Growing Innovation: Can Locally Sourced and Recycled Materials be utilized in Engineering an Industry Alternative Extensive Green Roof Substrate?
The objective of this study was to develop a more sustainable and lower cost green roof substrate using locally-sourced and recycled materials. The hope is that these substrates can supplement or replace the mined and energy intensive heat expanded slate, shale, and clay- based substrates that are the current industry standard. The main inorganic, locally derived, and recycled components chosen for this study include: ceramic pottery shards, T-shirt and bike intertubes. During the experiment, measurements of survival and growth were recorded along with the soil properties of each substrate in comparison to the FLL guidelines for a green roof. An Economic Input Output Life Cycle Analysis (EIOLCA) was run to compare a recycled and locally sourced substrate with the industry standard in term of energy use and cost of production. Finally, a good educational model was produced in order to both show the layers of a green roof to public audiences in a educational setting and to accurately represent a testable green roof without the availability of a full-scale installation. Although it was reported that none of the substrates met every parameter for compliance to the FLL guidelines, all three substrates reported the growth on average of 1.4- 3.9 new stems during the six- week growing period. According to the LCA model, the sand, gravel, clay and refractory mining process sector represents 59.4% of the total cost of manufacturing inorganic industry substrate components and truck transportation represents 34.2% of the total cost respectively. Therefore, this study has established the principle that locally sourced recycled materials can provide economically affordable and sustainable alternatives to traditionally mined substrates and can support Sedum growth. Reformulation of these substrates in light of FLL guidelines and the observation seen in this study is needed to further implement these substrates.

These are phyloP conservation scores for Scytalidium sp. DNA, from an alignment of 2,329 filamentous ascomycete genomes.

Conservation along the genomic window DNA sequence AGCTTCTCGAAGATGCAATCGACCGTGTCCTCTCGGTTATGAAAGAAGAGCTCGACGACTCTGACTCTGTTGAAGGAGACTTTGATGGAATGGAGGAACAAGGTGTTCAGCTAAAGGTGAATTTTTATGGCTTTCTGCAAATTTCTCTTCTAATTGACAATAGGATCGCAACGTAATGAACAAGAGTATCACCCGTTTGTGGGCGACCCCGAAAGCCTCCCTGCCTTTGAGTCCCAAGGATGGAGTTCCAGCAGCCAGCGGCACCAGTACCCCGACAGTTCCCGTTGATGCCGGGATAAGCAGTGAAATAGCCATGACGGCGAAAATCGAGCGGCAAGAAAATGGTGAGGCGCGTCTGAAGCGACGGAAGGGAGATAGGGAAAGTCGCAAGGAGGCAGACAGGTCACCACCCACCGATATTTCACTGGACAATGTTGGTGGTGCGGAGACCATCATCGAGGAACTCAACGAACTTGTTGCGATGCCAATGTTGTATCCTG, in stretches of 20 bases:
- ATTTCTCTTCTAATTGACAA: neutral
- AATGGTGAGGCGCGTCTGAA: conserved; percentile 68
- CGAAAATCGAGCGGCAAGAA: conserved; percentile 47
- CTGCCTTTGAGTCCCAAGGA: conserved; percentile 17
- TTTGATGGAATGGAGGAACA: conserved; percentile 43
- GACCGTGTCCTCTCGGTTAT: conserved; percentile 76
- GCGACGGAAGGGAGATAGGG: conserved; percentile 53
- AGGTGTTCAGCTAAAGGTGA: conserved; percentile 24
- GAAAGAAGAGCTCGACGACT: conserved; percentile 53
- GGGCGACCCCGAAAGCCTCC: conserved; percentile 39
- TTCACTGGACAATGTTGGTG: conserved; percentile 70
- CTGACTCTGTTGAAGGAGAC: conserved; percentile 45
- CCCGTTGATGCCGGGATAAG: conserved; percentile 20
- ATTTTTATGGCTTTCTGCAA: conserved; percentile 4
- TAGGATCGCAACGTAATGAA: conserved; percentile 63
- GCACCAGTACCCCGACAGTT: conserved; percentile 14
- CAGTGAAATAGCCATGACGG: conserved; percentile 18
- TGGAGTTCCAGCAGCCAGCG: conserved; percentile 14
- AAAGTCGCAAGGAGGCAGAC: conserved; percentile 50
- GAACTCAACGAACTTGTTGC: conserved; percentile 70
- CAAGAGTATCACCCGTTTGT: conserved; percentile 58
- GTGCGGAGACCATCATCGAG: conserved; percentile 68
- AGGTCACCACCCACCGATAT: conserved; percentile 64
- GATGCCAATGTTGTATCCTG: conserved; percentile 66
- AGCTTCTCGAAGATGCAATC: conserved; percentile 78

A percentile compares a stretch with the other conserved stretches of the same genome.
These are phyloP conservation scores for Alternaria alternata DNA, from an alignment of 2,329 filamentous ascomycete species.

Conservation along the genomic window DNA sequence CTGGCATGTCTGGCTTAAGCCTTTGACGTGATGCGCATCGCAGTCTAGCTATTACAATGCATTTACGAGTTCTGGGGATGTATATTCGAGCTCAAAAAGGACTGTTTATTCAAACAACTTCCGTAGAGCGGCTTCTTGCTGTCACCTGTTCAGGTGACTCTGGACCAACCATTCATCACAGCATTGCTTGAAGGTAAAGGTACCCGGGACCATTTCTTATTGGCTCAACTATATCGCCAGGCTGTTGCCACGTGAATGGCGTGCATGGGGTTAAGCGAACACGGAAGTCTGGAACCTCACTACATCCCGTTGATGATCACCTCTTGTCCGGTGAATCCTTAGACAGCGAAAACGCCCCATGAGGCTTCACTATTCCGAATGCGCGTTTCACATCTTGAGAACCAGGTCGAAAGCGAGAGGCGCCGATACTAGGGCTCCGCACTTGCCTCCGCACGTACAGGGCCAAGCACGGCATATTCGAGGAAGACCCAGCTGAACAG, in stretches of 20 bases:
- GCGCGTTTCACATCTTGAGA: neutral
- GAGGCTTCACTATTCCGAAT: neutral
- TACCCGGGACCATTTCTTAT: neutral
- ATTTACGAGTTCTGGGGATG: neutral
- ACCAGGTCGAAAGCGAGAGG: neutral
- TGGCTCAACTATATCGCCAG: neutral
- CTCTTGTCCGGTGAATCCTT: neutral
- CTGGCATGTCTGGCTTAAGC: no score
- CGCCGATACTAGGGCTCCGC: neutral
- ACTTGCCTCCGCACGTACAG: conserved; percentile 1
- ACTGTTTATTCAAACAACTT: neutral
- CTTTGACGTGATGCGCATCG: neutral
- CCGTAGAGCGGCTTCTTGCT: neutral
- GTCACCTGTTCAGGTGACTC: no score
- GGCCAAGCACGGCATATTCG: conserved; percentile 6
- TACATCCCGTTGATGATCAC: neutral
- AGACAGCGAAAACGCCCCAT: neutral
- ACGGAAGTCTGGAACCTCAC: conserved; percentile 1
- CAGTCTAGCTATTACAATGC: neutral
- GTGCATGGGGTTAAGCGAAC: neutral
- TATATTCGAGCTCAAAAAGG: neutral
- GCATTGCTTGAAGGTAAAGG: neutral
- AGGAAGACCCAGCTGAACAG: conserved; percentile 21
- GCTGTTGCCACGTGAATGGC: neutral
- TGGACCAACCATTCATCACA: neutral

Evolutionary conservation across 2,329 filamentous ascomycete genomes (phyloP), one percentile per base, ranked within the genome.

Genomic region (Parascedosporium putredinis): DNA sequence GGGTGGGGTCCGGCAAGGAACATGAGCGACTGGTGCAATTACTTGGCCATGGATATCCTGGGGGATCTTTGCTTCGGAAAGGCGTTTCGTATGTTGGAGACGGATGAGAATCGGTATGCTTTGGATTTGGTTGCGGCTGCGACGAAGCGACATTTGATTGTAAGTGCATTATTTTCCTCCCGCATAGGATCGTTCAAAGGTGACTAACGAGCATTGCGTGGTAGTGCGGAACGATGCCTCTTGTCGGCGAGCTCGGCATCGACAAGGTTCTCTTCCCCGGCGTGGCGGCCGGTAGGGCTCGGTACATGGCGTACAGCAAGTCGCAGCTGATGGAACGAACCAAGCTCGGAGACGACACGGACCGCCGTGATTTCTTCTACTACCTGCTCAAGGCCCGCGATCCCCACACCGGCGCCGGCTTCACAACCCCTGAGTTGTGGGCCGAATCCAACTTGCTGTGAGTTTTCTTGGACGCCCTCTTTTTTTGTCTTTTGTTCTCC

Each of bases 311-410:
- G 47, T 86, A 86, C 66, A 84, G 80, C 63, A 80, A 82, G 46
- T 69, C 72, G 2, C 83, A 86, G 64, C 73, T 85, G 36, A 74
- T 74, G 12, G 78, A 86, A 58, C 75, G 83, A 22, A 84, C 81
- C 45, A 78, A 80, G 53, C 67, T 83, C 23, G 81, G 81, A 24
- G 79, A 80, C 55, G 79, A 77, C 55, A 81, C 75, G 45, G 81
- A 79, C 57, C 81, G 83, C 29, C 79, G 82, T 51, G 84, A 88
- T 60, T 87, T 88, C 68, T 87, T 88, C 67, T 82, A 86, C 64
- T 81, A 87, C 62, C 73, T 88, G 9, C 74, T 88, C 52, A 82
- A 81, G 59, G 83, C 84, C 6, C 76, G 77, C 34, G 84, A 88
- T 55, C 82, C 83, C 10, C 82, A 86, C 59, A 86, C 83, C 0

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The Effects of China’s National Sword Policy on the United States Recycling System and What the United States can do with the Buildup of Recycling in the Recycling Centers Luczak, Emma (2020-05)Recycling has become popularized over the past 30 years, thanks to a barge full of waste that tried to find a place to deposit it. With the increasing amount of plastics that are being found in the oceans as well as China´s ...